Photographs: Ajay Verma/ Reuters
'But we don’t use our languages for that; we use them to create distances between ourselves.
'Yeh section 377 kiska kanoon hain (whose law is Section 377)? The root of homophobia is not in our legal system, it is inside us, it is inside our hearts,' says writer Jerry Pinto.
Look at your Rs 500 note. It has a dozen scripts.
That is what I love about India. That we have so many living languages and we can use those to fight the battle for civilisation and fight amnesia.
But we don’t use our languages for that; we use them to create distances between ourselves.
I also love our many laws -- the Right to Food, the Right to Information -- and I want action on the basis of these laws. I want the last tribal in the last village near India’s border in Arunachal Pradesh to benefit from these laws.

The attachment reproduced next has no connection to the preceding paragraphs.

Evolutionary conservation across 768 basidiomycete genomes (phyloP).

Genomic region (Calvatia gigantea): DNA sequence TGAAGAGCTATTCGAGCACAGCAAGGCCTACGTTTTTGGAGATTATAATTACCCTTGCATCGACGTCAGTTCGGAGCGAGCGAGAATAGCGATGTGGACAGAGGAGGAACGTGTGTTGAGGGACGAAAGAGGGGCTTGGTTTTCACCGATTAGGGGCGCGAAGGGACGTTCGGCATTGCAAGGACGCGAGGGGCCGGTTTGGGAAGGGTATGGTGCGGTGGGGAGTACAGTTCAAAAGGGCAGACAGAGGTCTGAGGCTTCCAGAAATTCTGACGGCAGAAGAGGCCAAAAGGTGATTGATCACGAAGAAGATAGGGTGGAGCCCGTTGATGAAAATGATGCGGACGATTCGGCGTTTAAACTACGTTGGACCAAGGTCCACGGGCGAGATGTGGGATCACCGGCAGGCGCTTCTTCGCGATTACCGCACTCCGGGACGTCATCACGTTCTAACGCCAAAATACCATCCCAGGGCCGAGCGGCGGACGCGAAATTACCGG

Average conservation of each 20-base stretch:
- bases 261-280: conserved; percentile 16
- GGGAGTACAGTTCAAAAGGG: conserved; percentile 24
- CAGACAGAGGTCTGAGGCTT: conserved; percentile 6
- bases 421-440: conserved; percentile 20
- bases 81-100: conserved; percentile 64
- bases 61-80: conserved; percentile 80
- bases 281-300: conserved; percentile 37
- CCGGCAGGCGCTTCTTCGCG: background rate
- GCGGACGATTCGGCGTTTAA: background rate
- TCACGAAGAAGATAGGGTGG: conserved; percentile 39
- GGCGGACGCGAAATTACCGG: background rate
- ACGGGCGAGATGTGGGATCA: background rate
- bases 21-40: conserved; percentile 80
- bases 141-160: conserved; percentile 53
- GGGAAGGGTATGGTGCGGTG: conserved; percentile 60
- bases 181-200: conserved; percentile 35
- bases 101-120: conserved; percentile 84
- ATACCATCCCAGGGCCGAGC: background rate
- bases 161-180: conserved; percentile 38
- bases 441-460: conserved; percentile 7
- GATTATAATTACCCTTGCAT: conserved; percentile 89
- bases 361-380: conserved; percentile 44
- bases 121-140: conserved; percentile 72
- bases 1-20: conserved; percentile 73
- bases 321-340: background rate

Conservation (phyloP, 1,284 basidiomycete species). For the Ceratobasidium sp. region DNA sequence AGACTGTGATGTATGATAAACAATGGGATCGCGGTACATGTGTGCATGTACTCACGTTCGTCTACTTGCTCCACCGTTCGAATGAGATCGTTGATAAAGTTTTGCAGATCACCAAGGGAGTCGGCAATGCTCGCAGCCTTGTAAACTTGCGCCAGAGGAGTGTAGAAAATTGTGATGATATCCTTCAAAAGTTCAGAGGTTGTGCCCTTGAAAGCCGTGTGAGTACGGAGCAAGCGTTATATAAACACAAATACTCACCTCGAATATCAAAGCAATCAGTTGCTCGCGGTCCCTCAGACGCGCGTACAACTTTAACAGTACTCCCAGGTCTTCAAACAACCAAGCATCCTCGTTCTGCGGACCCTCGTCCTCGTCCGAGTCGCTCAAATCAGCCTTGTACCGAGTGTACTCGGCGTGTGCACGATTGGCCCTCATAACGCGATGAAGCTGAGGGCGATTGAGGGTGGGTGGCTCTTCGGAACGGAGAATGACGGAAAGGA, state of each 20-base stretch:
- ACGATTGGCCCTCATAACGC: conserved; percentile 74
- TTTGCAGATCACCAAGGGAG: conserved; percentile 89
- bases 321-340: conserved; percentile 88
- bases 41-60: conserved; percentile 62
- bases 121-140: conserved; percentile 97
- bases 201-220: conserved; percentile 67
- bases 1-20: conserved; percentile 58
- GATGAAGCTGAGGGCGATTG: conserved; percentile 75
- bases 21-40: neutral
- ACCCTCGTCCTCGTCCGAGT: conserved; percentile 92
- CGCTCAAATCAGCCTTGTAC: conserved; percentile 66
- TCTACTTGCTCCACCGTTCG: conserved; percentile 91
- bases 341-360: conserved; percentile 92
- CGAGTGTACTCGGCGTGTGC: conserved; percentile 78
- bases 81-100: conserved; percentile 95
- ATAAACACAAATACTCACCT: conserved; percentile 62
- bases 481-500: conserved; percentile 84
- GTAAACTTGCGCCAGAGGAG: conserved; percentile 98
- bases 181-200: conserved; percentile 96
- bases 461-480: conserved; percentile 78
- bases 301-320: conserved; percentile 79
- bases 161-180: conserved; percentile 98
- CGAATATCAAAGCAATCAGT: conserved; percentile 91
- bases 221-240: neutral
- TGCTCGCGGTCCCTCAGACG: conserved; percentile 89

I dream about a utopia where all of us, the last one of us, can have food, education and information.
I hate it when we dilute laws and when we undermine them.
Yeh section 377 kiska kanoon hain (whose law is Section 377)? It is an imposition by the British!
The root of homophobia is not in our legal system, it is inside us, it is inside our hearts.
Jerry Pinto is a Mumbai-based author whose books include Em and the Big Hoom; Leela: A Portrait, and Helen; The Life and Times of An H-Bomb. He has been awarded the Crossword Book Award, the Hindu Literary Prize and the National Film Award for the Best Book on Cinema for Helen.
He spoke to Sanchari Bhattacharya.
The complete series: Why I love India